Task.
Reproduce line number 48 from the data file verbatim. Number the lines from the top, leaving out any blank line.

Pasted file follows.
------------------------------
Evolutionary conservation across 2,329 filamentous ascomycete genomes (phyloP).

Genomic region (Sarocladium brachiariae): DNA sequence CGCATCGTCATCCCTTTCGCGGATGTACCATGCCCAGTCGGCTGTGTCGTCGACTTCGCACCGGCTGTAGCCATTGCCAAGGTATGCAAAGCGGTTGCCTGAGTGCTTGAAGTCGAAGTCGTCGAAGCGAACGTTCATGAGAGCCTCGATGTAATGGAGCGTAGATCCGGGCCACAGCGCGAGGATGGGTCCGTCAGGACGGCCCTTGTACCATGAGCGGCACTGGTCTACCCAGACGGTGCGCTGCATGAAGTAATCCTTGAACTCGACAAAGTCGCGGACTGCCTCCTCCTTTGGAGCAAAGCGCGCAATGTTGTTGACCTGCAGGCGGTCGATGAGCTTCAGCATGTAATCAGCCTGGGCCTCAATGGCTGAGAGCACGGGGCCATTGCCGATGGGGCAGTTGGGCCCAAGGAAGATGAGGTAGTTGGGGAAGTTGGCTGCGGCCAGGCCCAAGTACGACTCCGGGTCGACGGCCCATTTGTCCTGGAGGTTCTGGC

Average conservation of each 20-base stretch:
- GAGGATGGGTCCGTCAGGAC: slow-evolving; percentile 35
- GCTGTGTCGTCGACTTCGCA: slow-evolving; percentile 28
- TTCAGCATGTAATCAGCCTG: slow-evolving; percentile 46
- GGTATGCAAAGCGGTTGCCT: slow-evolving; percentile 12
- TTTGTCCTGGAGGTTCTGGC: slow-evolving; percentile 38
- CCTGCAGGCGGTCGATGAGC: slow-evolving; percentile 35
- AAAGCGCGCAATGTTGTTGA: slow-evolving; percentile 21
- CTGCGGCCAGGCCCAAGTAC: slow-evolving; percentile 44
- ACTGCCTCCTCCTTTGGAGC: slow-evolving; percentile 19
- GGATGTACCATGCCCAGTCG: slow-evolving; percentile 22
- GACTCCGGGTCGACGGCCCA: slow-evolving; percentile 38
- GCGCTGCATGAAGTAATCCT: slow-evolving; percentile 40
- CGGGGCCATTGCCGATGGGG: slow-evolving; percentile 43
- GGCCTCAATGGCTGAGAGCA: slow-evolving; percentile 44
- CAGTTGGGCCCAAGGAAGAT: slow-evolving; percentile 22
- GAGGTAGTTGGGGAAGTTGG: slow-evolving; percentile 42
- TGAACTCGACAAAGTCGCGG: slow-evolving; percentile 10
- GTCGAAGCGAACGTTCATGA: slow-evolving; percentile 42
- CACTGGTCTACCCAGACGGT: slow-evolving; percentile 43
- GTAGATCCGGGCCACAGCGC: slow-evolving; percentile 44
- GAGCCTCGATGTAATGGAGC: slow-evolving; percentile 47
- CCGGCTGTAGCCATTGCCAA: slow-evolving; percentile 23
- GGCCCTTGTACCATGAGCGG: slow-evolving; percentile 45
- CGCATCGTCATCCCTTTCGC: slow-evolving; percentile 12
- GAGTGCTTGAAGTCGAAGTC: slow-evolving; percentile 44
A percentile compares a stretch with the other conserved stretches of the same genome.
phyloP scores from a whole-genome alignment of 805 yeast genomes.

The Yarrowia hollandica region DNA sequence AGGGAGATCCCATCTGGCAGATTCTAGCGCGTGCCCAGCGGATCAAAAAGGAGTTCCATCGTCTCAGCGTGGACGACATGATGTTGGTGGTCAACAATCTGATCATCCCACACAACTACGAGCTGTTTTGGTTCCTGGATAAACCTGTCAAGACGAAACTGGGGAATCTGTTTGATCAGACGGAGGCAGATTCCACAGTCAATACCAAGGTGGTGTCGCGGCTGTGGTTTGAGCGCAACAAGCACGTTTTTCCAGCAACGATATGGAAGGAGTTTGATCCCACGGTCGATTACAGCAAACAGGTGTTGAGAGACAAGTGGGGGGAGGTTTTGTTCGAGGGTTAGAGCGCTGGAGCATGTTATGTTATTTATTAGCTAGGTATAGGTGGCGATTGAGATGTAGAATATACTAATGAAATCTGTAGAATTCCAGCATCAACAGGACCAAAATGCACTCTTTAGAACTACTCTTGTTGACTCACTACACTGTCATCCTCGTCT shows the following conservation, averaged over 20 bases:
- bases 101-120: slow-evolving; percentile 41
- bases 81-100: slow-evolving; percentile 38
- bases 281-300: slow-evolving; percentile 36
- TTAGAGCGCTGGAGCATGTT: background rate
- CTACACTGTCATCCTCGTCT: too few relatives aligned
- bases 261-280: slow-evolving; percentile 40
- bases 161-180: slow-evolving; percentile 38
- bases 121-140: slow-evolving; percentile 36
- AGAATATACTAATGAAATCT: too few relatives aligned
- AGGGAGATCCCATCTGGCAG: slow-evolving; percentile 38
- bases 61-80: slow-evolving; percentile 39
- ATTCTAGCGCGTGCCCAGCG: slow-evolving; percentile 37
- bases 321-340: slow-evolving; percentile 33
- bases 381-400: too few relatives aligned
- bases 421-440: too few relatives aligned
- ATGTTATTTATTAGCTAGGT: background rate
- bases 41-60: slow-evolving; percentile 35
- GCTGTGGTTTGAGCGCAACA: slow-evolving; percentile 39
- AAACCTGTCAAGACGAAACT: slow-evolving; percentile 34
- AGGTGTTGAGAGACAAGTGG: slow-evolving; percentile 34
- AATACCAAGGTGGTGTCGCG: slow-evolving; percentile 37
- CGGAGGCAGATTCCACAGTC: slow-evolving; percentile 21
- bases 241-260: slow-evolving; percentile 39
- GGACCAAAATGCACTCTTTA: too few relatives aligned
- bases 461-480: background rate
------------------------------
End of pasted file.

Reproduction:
- bases 41-60: slow-evolving; percentile 35